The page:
– End in bankruptcy – E24

- End in bankruptcy - E24

Meloy Energy sold fixed price contracts to customers in southern Norway at very low prices. Now the company is in crisis and is asking customers for help to avoid bankruptcy.

Bankruptcy: Power Board seeks help from customers to avoid bankruptcy.
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“We were wrong when we estimated that power prices would not rise as violently and quickly as we have seen over the past year. Many of the favorable fixed price contracts we sold are now costing Meli Energy huge losses.”

The power company wrote this in a message to its customers on Wednesday.

For a brief period in March, Meloy Energy sold fixed-price contracts in southern Norway at prices far below current electricity prices. Overnight, 800 customers in the south must have signed up to a more favorable contract NRK This refers to the letter originally sent by Meli Energy.

The company is now warning that it could go bankrupt within a short period of time due to the deal.

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– Too big a risk to take

“Meloy Energi cannot survive the winter if we must continue to provide electricity to our customers who have entered into the relevant fixed price contracts,” the company wrote.

– The volume of fixed-price contracts is so large that if prices rise again to the level they were in September, that would be too big a risk for a small company, says Rolf Inge Schleipnes, head of Meloy Energy. E24.

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He explains that the company is now offering customers a voluntary solution.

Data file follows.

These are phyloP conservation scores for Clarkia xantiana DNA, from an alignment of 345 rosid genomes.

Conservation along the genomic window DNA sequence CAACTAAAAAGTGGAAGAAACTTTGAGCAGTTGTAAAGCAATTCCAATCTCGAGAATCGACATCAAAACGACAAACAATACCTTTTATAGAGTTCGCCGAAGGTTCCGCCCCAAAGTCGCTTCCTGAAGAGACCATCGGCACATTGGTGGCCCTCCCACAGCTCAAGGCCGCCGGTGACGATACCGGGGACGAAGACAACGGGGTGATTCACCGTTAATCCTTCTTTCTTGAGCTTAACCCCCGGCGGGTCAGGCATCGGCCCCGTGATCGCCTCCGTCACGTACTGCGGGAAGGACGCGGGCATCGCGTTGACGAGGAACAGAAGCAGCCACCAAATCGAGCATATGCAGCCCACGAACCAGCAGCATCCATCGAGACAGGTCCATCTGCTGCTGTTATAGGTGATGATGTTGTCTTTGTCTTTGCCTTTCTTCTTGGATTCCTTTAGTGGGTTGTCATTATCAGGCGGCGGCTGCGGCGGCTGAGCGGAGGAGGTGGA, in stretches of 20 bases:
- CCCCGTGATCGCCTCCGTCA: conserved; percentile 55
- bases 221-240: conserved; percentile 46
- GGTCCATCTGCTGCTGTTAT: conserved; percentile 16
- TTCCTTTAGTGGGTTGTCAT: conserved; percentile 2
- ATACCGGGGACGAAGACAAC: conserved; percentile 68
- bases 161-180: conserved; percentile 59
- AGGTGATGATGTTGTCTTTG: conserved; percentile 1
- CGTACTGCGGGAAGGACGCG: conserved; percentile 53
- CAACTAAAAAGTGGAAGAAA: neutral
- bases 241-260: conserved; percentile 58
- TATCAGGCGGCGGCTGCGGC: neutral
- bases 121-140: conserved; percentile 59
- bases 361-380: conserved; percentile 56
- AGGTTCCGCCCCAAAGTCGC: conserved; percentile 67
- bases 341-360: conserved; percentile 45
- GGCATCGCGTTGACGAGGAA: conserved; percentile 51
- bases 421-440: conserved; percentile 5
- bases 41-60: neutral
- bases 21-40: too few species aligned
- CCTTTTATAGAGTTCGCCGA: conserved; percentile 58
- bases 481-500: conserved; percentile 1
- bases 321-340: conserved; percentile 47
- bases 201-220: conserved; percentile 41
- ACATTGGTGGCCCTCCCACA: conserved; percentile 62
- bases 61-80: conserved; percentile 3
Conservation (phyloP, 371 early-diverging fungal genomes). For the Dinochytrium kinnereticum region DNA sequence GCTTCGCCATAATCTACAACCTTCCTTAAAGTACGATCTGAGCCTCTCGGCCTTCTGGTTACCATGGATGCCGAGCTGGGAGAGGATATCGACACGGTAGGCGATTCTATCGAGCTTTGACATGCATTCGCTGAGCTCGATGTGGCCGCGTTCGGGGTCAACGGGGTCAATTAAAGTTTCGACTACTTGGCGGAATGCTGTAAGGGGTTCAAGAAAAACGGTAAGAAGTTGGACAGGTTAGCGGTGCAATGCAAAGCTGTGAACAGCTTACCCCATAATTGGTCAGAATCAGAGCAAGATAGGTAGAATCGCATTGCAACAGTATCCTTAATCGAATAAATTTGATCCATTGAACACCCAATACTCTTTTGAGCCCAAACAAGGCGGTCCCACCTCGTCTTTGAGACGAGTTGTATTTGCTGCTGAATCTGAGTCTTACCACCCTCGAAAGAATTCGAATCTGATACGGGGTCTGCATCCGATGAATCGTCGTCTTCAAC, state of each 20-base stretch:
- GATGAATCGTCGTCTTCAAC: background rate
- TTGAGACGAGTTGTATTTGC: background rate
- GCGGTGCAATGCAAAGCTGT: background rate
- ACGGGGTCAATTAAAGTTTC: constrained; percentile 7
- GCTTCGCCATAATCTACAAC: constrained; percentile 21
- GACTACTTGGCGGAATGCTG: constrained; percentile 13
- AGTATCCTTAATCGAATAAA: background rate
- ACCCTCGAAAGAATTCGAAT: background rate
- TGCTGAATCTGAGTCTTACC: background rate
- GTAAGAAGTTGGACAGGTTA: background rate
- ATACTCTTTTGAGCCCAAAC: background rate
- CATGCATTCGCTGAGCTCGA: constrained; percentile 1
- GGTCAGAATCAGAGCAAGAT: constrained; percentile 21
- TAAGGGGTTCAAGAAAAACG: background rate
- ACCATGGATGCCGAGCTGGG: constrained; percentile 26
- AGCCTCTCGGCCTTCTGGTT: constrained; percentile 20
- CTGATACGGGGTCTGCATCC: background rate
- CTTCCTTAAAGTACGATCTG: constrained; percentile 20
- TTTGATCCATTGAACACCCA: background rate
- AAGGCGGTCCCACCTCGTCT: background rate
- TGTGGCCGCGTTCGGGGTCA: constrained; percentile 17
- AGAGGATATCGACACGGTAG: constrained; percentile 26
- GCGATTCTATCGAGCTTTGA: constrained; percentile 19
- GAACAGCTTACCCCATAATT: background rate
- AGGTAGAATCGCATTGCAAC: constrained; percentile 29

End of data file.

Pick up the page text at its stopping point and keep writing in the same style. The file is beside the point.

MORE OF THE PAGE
Offer: Customers have received a letter from Meloy Energy with an offer to terminate the fixed price contract.

The solution sought by the company is to buy the relevant customers out of the contract.

– If we do not achieve this, the company is in a situation of bankruptcy, says Sleipnes.

It is a relatively small electricity company in Meløy, Nordland.

– It is a big responsibility. We provide excellent employment and contribute income to our owner: the Municipality of Meloy. We have over 30 employees and approximately 7,000 electric customers. We manage public funds. So it’s important to find a solution that’s acceptable to both the company and the customer, says Sleipness.

In a letter sent to its customers, Meli Energy offers compensation in this way:

“What we at Meløy Energi AS offer you with a fixed price contract is the following:

Based on your expected annual normal consumption between 20,000 kWh and 30,000 kWh and the remaining term of the contract, we pay you once:

NOK 8,000.”

By entering into this Agreement, customers will be transferred to the Company’s Spadoris Agreement without a lock-in period.

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Price rise

To deliver the promised electricity to customers in southern Norway, the company must buy power at a higher price and then sell it at a fixed price. This is currently causing huge losses to the company.

Meloy Energy also warns that if the company goes bankrupt, customers with fixed-price contracts could lose them.

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– No one predicted what happened to prices in 2022. As leader, I dare not commit myself to repeating the same mistake – which will happen if, as many predict, prices rise again throughout the fall and winter. Sleepiness says it will be a while until they wake up again.

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Mayor: – Kulatheivam Villi

Meloy owns the Municipal Power Company. E24 tried to get a comment from the municipality’s mayor, Sigurd Stormo, without success. to do Nordland Newspaper He says bankruptcy would negatively affect the municipality.

– There are many sides to this case. It is also serious that you are losing the equity that the municipality has built up. It is the traditional Friday of the municipality of Meli, so it is clearly a crisis.

The Consumer Protection Commission said in a statement in the letter that it had no recommendations for consumers on whether to accept the deal.

“Nevertheless, the Norwegian Consumer Protection Authority has had a close and positive dialogue with Meloy Energi AS, and we consider that customers are well taken care of by the company offering customers this offer,” it continues.

Joshi Akinjide

Joshi Akinjide

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